Thursday, December 30, 2010

Right now, I am working on a paper that is not due until January 17, even though the class met for the last time early in December. Several times, when I explain my Incomplete to friends or family, I have referred to this extra time as a gift from the professor, a phenomenally intelligent math teacher who teaches a required class on theories of learning to doctoral students. All but two of the students in the seminar have taken the incomplete to have more time for the ambitious project she assigned us, and she willingly gave us the time. In fact, she encouraged us to take extra time for it. Free from the distractions of other course readings and time schedules, I have been able to dig into my topic, chosen for its importance in my field of teaching (literacy), reading widely and devouring entire books in some cases. I am learning so much that it overflows, and I need to meet with other teachers of writing to talk it over before I... well, explode, perhaps? I am really learning. Real learning requires time, and she has given me just that. I have joked about giving her a present when we turn in our papers and get on with the next semester; I probably won't, but then I am indebted to her.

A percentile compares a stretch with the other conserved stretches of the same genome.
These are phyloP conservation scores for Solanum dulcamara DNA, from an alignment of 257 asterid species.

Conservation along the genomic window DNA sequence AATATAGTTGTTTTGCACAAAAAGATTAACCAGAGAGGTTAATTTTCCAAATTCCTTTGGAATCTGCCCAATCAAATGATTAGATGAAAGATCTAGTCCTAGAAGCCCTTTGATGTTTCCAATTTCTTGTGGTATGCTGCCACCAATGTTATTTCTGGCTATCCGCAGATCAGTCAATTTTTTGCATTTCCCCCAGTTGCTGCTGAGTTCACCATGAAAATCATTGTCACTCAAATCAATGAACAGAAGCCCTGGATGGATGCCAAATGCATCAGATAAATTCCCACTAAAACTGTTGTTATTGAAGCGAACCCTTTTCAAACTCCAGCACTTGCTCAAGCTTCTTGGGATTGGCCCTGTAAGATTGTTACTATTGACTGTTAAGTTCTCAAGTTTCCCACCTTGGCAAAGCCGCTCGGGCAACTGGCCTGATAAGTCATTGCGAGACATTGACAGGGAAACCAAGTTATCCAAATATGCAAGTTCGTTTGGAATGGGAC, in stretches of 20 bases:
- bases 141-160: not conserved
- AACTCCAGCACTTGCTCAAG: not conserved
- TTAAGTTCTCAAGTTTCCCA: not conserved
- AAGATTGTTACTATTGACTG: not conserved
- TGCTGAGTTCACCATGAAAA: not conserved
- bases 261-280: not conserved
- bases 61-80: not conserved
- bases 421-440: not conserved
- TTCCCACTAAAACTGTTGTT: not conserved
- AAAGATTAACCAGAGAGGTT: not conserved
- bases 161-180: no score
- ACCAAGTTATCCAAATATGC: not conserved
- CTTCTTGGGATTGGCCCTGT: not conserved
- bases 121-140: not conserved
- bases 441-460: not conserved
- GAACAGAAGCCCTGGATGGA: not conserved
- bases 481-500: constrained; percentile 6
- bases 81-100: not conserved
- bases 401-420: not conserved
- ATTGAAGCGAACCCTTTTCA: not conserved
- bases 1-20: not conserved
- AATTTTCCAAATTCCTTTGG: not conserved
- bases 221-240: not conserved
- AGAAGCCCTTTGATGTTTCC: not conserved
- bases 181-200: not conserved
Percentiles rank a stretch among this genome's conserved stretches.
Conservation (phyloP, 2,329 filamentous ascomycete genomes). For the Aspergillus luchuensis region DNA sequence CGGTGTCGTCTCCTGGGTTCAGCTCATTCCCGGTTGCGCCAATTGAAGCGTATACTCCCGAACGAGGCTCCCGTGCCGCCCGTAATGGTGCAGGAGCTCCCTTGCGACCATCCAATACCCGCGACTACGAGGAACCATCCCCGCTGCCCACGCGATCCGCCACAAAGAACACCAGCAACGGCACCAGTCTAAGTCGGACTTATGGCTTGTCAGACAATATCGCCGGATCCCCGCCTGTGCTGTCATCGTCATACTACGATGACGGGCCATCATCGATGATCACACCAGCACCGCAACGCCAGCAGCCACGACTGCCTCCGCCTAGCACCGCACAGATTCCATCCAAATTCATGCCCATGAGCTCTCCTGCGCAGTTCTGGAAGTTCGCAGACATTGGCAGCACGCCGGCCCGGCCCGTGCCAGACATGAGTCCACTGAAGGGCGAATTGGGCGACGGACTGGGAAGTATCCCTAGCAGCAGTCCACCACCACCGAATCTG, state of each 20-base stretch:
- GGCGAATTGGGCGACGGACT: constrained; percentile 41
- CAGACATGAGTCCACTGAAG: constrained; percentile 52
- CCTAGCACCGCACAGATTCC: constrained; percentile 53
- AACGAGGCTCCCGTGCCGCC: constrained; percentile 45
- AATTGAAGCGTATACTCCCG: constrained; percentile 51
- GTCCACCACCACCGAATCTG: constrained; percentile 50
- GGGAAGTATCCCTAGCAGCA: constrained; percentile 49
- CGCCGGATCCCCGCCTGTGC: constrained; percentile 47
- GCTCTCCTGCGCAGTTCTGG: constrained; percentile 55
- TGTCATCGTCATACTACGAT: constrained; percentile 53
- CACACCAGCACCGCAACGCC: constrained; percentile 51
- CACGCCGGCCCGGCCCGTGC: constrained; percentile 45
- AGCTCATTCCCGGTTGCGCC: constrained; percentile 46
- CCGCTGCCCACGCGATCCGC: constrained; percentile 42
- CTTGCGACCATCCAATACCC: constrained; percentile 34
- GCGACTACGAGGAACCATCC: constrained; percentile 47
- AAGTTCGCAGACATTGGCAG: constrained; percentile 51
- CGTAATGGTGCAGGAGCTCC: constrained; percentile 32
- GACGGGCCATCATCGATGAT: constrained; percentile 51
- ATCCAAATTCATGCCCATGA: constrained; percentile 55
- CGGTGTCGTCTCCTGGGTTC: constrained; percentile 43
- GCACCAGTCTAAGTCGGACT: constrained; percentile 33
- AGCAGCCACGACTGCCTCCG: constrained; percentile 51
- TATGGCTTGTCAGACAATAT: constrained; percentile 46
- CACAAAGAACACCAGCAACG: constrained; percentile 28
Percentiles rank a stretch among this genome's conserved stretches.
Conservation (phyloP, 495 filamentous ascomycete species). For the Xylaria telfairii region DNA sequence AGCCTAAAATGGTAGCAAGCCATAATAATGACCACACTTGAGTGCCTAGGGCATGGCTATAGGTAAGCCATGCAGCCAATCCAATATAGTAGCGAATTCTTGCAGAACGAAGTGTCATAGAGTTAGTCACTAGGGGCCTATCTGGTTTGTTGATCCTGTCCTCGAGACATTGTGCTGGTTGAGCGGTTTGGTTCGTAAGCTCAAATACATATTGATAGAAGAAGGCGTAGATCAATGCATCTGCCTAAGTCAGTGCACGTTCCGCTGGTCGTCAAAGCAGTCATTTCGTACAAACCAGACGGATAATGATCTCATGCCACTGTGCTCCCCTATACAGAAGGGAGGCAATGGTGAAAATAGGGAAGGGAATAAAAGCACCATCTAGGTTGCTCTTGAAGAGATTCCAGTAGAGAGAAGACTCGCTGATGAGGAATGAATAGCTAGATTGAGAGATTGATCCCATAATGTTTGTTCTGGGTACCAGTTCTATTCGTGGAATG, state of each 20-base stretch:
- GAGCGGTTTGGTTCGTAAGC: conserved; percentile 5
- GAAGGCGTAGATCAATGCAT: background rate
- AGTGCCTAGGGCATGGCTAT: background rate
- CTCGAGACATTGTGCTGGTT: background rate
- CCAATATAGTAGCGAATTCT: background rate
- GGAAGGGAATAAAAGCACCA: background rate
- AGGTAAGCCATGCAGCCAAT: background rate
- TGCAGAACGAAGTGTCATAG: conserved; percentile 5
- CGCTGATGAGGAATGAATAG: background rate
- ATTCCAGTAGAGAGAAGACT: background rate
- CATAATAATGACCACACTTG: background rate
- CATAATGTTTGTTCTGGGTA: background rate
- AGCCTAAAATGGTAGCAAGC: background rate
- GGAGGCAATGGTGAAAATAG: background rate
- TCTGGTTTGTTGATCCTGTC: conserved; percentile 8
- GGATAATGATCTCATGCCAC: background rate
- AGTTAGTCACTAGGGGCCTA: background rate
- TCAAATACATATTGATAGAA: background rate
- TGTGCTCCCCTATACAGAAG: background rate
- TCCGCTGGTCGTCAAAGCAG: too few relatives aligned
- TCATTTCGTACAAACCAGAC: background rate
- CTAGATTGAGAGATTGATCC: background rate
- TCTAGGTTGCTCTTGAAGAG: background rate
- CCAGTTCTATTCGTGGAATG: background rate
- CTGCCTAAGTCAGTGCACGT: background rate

The gift of love and support I get from John and from family helps me every day. John assures me, as he did the day we were married almost a year and half ago, that he is "in it for the long haul." So the fact that I am holed up with books and writing during what should be my winter break doesn't bother him. My family members ask me about school, rejoice with me when I get the chance to teach at university again, and listen to my ideas and my rants, just as they did when I was a classroom teacher. I sense that my sister Mary (a retired second grade teacher) and I are about to have the conversation we often had in earlier decades, about starting a school of our own, staffing it with all the best people we know. I know many good teachers. I even mentioned the idea of starting a charter school to my colleagues from the writing project when I saw a few of them this week. The fact that I can sit and talk and imagine with all of these dear ones is a gift.

Each day is a gift: each day that I can get up early, walk on my own legs to my desk, brew some coffee to fuel my way through the wee hours of reading and writing, pull on weather-appropriate clothing to go out in the air and walk, breathing in and breathing out. The sights and sounds and smells of nature are gifts which also fill me with amazement almost constantly. Even now, in the depth of cold, dark winter, I find much beauty to sustain me. These gifts surprise me again every morning.




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